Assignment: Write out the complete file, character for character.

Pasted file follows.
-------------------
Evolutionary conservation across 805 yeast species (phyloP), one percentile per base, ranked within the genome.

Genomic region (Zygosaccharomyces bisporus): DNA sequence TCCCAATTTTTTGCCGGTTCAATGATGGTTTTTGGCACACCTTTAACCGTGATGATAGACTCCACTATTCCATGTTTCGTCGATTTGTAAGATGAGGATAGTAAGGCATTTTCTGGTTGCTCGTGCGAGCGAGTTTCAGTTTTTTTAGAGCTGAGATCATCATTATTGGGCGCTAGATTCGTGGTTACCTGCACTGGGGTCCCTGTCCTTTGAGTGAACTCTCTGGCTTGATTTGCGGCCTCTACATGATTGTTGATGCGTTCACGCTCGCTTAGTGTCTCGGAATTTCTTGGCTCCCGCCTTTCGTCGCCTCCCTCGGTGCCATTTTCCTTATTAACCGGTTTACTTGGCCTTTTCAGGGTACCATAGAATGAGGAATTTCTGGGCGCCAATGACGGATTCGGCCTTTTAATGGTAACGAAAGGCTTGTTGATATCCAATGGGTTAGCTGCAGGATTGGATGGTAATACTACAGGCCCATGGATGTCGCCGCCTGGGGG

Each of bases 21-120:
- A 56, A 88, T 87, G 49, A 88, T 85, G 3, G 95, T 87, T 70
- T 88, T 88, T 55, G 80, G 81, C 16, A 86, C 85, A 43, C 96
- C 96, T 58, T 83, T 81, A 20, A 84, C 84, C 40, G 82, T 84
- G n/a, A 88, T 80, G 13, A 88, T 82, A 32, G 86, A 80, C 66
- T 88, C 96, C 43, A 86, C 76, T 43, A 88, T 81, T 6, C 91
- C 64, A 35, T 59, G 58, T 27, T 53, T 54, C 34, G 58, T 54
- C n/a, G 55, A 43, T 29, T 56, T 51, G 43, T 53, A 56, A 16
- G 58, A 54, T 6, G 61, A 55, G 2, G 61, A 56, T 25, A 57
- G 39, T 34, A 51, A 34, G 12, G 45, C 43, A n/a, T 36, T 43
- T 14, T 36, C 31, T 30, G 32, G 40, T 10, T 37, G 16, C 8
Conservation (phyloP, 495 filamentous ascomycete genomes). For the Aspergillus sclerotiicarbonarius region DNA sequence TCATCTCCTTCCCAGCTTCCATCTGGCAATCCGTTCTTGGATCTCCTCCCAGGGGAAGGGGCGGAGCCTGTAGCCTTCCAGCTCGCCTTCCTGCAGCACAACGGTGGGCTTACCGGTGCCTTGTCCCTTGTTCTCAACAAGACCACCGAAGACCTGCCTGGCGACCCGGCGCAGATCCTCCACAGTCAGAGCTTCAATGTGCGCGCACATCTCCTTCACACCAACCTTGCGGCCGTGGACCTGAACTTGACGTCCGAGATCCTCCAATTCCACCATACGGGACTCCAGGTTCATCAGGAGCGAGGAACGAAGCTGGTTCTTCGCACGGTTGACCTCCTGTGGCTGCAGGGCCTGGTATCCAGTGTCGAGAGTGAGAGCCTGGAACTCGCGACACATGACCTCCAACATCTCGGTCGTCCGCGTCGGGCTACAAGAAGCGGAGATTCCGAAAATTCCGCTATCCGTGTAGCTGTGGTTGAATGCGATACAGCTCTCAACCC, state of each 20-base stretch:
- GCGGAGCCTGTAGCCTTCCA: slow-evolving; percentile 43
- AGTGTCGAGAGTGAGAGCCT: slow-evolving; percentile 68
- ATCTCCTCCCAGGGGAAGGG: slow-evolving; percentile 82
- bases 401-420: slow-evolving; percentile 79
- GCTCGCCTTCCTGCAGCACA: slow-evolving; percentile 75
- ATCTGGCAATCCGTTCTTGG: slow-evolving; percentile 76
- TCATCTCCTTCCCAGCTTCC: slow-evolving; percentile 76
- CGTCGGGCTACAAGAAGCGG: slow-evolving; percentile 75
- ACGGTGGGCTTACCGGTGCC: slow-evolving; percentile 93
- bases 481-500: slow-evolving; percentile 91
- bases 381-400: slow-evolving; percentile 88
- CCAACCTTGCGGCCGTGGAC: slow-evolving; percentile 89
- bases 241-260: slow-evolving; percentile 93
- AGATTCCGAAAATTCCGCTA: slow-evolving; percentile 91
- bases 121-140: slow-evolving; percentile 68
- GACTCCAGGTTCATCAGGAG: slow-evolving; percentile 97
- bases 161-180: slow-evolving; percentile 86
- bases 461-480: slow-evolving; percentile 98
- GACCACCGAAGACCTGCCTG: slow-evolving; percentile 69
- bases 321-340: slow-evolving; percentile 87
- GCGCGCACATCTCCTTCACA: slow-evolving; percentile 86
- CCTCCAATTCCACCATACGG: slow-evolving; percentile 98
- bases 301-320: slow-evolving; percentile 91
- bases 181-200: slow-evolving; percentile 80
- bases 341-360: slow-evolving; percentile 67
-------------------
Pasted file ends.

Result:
Evolutionary conservation across 805 yeast species (phyloP), one percentile per base, ranked within the genome.

Genomic region (Zygosaccharomyces bisporus): DNA sequence TCCCAATTTTTTGCCGGTTCAATGATGGTTTTTGGCACACCTTTAACCGTGATGATAGACTCCACTATTCCATGTTTCGTCGATTTGTAAGATGAGGATAGTAAGGCATTTTCTGGTTGCTCGTGCGAGCGAGTTTCAGTTTTTTTAGAGCTGAGATCATCATTATTGGGCGCTAGATTCGTGGTTACCTGCACTGGGGTCCCTGTCCTTTGAGTGAACTCTCTGGCTTGATTTGCGGCCTCTACATGATTGTTGATGCGTTCACGCTCGCTTAGTGTCTCGGAATTTCTTGGCTCCCGCCTTTCGTCGCCTCCCTCGGTGCCATTTTCCTTATTAACCGGTTTACTTGGCCTTTTCAGGGTACCATAGAATGAGGAATTTCTGGGCGCCAATGACGGATTCGGCCTTTTAATGGTAACGAAAGGCTTGTTGATATCCAATGGGTTAGCTGCAGGATTGGATGGTAATACTACAGGCCCATGGATGTCGCCGCCTGGGGG

Each of bases 21-120:
- A 56, A 88, T 87, G 49, A 88, T 85, G 3, G 95, T 87, T 70
- T 88, T 88, T 55, G 80, G 81, C 16, A 86, C 85, A 43, C 96
- C 96, T 58, T 83, T 81, A 20, A 84, C 84, C 40, G 82, T 84
- G n/a, A 88, T 80, G 13, A 88, T 82, A 32, G 86, A 80, C 66
- T 88, C 96, C 43, A 86, C 76, T 43, A 88, T 81, T 6, C 91
- C 64, A 35, T 59, G 58, T 27, T 53, T 54, C 34, G 58, T 54
- C n/a, G 55, A 43, T 29, T 56, T 51, G 43, T 53, A 56, A 16
- G 58, A 54, T 6, G 61, A 55, G 2, G 61, A 56, T 25, A 57
- G 39, T 34, A 51, A 34, G 12, G 45, C 43, A n/a, T 36, T 43
- T 14, T 36, C 31, T 30, G 32, G 40, T 10, T 37, G 16, C 8
Conservation (phyloP, 495 filamentous ascomycete genomes). For the Aspergillus sclerotiicarbonarius region DNA sequence TCATCTCCTTCCCAGCTTCCATCTGGCAATCCGTTCTTGGATCTCCTCCCAGGGGAAGGGGCGGAGCCTGTAGCCTTCCAGCTCGCCTTCCTGCAGCACAACGGTGGGCTTACCGGTGCCTTGTCCCTTGTTCTCAACAAGACCACCGAAGACCTGCCTGGCGACCCGGCGCAGATCCTCCACAGTCAGAGCTTCAATGTGCGCGCACATCTCCTTCACACCAACCTTGCGGCCGTGGACCTGAACTTGACGTCCGAGATCCTCCAATTCCACCATACGGGACTCCAGGTTCATCAGGAGCGAGGAACGAAGCTGGTTCTTCGCACGGTTGACCTCCTGTGGCTGCAGGGCCTGGTATCCAGTGTCGAGAGTGAGAGCCTGGAACTCGCGACACATGACCTCCAACATCTCGGTCGTCCGCGTCGGGCTACAAGAAGCGGAGATTCCGAAAATTCCGCTATCCGTGTAGCTGTGGTTGAATGCGATACAGCTCTCAACCC, state of each 20-base stretch:
- GCGGAGCCTGTAGCCTTCCA: slow-evolving; percentile 43
- AGTGTCGAGAGTGAGAGCCT: slow-evolving; percentile 68
- ATCTCCTCCCAGGGGAAGGG: slow-evolving; percentile 82
- bases 401-420: slow-evolving; percentile 79
- GCTCGCCTTCCTGCAGCACA: slow-evolving; percentile 75
- ATCTGGCAATCCGTTCTTGG: slow-evolving; percentile 76
- TCATCTCCTTCCCAGCTTCC: slow-evolving; percentile 76
- CGTCGGGCTACAAGAAGCGG: slow-evolving; percentile 75
- ACGGTGGGCTTACCGGTGCC: slow-evolving; percentile 93
- bases 481-500: slow-evolving; percentile 91
- bases 381-400: slow-evolving; percentile 88
- CCAACCTTGCGGCCGTGGAC: slow-evolving; percentile 89
- bases 241-260: slow-evolving; percentile 93
- AGATTCCGAAAATTCCGCTA: slow-evolving; percentile 91
- bases 121-140: slow-evolving; percentile 68
- GACTCCAGGTTCATCAGGAG: slow-evolving; percentile 97
- bases 161-180: slow-evolving; percentile 86
- bases 461-480: slow-evolving; percentile 98
- GACCACCGAAGACCTGCCTG: slow-evolving; percentile 69
- bases 321-340: slow-evolving; percentile 87
- GCGCGCACATCTCCTTCACA: slow-evolving; percentile 86
- CCTCCAATTCCACCATACGG: slow-evolving; percentile 98
- bases 301-320: slow-evolving; percentile 91
- bases 181-200: slow-evolving; percentile 80
- bases 341-360: slow-evolving; percentile 67